50 per cent. is at the present moment in operation. A much more drastic change, however, is now contemplated. A further Circular has reached the local authorities of the country, which indicates that it is proposed to abandon the granting of milk to children and nursing mothers on the principle hitherto prevailing, and it suggests that an innovation shall at least be attempted which, in my judgment, is an exceedingly foolish one, and not likely to have any beneficial results. The local authorities are asked to estimate the expenditure that will be incurred during the year 1922–23 in supplying a midday meal to expectant and nursing mothers. Expectant and nursing mothers are not likely to go down to the town hall seeking a midday meal. It is not reasonable to expect them to do so. That they must go there is evidenced by the fact that the Circular contains this paragraph:
The local authority shall not incur any fresh expenditure in providing premises for dining centres, and, where they have no suitable buildings at which dinners could be served, they should endeavour to make a contract for the supply of the meals required. Further, the women to whom these dinners are supplied should be required to attend with reasonable regularity, and should pay a proportion of the cost where they can afford it. The meals should be consumed on the premises, except immediately before or after confinement. The cost of the meal to the local authority should not, as a rule, exceed 6d. per head per meal.
That is what I would term the lame alternative which is to be submitted to nursing mothers in lieu of the assistance which has been given to them under the old dispensation. I suggest that, if it is attempted by the local authorities—I do not expect it will be; it does not deserve to be—it will break down. If it is an attempt on the part of the Ministry to economise by offering this alternative, and thus disposing of the liability they have had—if the Minister tells us that that is the intention—we can quite understand that the object in view is likely to be achieved.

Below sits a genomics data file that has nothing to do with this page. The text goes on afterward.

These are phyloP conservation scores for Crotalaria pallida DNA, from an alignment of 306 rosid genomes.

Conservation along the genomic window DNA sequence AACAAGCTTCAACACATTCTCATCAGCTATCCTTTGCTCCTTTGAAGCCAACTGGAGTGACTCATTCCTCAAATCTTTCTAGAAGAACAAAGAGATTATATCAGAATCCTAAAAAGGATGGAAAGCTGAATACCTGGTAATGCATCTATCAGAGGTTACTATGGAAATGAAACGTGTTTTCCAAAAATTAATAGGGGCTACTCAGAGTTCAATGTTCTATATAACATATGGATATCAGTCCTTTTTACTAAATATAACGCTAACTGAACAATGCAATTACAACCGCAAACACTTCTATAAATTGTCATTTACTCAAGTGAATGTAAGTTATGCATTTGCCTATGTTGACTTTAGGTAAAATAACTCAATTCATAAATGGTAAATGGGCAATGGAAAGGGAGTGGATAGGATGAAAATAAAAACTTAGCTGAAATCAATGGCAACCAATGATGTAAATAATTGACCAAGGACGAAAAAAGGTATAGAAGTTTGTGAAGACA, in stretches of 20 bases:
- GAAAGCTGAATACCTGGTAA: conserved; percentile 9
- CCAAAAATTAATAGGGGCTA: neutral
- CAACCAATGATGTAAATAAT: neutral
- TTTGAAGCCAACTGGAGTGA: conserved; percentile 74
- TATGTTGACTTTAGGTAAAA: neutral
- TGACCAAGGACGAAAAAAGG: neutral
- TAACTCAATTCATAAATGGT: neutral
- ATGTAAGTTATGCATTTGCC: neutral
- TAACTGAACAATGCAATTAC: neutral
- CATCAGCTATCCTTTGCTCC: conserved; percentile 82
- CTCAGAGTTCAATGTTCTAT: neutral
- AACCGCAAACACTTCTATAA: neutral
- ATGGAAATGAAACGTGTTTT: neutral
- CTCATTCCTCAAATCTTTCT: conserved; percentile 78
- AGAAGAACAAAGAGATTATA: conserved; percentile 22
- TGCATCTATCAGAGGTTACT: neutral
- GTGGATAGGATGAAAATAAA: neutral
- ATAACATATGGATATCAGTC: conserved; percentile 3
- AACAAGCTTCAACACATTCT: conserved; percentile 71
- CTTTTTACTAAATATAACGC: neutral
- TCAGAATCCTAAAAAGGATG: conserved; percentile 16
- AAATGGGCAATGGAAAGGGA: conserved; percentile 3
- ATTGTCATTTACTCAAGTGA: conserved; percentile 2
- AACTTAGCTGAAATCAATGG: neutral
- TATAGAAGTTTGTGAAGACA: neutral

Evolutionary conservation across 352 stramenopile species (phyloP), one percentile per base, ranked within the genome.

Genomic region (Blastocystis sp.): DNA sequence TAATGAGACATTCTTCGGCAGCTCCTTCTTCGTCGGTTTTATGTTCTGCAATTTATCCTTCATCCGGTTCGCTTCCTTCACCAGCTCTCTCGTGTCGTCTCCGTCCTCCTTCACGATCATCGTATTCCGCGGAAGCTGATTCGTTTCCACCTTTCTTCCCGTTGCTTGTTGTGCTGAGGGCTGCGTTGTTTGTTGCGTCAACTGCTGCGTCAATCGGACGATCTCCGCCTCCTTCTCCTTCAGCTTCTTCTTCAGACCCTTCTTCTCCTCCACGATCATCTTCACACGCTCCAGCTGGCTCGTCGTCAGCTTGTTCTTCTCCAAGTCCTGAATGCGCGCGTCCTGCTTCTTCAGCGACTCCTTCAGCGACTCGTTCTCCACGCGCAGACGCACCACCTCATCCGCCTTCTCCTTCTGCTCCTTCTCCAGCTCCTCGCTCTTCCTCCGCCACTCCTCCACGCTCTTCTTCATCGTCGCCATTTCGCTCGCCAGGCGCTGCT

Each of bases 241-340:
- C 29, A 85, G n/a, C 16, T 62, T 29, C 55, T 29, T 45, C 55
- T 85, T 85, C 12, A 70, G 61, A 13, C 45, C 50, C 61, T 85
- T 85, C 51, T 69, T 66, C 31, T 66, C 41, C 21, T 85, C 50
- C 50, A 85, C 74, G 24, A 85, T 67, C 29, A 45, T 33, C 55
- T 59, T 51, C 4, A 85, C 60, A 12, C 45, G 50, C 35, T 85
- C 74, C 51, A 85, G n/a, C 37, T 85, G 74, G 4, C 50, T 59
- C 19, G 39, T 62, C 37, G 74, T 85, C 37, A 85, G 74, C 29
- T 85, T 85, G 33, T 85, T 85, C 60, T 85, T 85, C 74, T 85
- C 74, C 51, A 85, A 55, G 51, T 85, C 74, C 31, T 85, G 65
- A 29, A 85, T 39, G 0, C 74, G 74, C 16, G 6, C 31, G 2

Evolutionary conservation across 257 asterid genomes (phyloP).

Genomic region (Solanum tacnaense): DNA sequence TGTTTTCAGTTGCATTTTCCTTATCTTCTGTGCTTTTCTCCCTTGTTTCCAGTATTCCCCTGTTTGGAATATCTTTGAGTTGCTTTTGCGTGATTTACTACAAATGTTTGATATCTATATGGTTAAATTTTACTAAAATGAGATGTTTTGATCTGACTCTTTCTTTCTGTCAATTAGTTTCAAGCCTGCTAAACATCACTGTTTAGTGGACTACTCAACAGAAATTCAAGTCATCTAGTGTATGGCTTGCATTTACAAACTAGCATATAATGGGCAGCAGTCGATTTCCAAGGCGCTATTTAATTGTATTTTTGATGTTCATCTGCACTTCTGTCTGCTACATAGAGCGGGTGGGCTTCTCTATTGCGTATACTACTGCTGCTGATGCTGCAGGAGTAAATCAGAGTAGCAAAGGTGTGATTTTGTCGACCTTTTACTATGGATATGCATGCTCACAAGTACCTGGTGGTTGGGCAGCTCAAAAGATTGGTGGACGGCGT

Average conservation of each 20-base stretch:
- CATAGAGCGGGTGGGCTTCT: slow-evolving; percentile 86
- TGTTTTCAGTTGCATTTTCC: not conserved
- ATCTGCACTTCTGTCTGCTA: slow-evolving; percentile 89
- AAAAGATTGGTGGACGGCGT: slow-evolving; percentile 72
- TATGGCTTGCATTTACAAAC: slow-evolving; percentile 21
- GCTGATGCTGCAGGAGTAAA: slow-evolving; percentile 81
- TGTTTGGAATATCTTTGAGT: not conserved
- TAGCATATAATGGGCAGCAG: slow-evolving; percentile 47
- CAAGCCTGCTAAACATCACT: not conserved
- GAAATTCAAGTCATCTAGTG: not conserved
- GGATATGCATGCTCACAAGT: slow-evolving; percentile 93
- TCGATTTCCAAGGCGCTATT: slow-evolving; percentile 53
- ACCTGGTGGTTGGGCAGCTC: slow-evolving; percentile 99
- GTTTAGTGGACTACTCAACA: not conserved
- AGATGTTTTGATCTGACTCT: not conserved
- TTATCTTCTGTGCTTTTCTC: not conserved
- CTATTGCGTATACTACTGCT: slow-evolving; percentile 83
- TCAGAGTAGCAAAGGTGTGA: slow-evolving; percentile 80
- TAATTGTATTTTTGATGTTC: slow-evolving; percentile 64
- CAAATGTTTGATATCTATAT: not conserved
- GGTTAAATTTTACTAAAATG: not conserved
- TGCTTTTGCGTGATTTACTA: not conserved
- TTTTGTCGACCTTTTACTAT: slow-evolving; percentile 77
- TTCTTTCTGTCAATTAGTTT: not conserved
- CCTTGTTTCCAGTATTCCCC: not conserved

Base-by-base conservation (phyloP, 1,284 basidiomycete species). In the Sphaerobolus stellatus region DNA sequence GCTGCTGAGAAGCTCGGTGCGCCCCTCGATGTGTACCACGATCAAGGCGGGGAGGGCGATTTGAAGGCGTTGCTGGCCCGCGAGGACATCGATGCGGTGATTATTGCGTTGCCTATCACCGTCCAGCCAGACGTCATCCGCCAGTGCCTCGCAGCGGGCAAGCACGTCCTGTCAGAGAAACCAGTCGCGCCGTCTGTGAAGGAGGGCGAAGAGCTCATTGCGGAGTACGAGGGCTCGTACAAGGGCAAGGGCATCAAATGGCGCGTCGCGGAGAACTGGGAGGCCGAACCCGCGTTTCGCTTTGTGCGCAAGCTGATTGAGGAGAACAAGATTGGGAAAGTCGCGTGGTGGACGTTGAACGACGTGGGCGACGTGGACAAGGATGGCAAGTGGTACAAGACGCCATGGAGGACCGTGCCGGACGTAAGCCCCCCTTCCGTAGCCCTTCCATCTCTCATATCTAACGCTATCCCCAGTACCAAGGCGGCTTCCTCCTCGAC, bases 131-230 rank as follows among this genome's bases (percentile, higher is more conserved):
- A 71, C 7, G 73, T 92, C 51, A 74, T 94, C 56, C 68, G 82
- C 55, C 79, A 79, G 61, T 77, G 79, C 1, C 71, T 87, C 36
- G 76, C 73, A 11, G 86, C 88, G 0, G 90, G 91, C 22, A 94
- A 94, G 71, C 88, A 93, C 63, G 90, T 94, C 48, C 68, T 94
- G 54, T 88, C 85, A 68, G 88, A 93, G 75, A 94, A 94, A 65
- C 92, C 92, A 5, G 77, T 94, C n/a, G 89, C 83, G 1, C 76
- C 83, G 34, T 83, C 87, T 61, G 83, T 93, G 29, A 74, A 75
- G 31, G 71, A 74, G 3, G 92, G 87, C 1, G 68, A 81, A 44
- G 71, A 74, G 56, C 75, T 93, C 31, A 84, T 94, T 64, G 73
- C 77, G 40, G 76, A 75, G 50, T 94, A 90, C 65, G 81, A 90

Some reference has been made to the question of tuberculosis, and I regret to find in the Estimate a reduction for the coming year of £359,000 under that head. I agree that on the other side there is a new item of £175,000 for the provision of sanatoria, and that reduces the sum I have named to just under £200,000. We cannot afford to cut this Department to that extent, and we ought not to attempt to do so. I have often said in the House of Commons, and I repeat it, that, for the expenditure which is at present being incurred in the treatment of tuberculosis, we are not getting value for the money and energy expended. I do not mean that from the point of view put forward by the hon. Member for Wood Green (Mr. G. Locker-Lampson). I am not at all criticising the nature of the treatment. I do not say that we are spending too much on institutional treatment, or that we are not getting the best advantages from it. My great point is, and in this matter I speak with some opportunity for close observation, that we do not get hold of the consumptive persons in this country early enough. The great trouble in this matter appears to be the difficulty of early diagnosis of this disease. The medical men of the country either fail to effect a sufficiently early diagnosis of the disease, or they neglect to disclose the fact when they have found it. Whichever it be, the people who are called upon to administer this side of our health services do not get the material into their hands soon enough to produce the best results.